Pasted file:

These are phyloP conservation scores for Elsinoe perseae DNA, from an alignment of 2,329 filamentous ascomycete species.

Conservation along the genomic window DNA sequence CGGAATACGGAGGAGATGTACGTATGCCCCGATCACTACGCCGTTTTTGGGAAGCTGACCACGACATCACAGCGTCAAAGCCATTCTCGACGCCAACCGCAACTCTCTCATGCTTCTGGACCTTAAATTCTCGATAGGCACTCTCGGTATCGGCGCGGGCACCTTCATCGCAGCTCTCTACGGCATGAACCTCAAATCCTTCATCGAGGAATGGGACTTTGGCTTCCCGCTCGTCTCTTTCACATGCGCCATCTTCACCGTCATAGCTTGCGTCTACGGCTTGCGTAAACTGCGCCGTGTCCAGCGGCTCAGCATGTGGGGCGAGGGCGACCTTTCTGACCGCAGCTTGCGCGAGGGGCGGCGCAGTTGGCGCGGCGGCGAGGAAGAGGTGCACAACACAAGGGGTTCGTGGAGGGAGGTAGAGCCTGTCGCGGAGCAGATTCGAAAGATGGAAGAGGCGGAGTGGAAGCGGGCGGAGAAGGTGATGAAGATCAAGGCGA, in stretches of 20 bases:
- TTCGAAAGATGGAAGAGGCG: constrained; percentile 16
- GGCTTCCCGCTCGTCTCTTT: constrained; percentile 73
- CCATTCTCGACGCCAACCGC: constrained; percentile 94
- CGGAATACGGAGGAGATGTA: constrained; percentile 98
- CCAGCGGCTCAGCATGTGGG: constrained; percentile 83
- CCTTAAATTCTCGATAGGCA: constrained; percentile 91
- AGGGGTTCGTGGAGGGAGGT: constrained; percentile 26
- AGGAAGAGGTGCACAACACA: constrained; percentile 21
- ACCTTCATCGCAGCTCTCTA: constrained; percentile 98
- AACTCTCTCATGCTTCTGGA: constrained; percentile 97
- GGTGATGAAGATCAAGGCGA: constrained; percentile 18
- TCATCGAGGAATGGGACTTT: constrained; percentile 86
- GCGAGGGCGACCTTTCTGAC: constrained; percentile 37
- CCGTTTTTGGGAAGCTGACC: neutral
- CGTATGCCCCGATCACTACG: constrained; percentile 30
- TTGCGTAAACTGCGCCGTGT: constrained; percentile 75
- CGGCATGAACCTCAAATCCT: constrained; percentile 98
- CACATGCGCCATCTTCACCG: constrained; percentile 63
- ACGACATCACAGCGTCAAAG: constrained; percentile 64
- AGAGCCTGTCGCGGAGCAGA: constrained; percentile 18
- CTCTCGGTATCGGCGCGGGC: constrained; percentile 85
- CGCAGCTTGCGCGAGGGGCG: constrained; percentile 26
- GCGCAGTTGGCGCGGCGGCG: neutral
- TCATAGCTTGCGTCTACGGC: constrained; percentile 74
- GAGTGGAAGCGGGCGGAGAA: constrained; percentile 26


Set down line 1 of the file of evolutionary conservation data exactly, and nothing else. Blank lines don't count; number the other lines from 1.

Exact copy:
These are phyloP conservation scores for Elsinoe perseae DNA, from an alignment of 2,329 filamentous ascomycete species.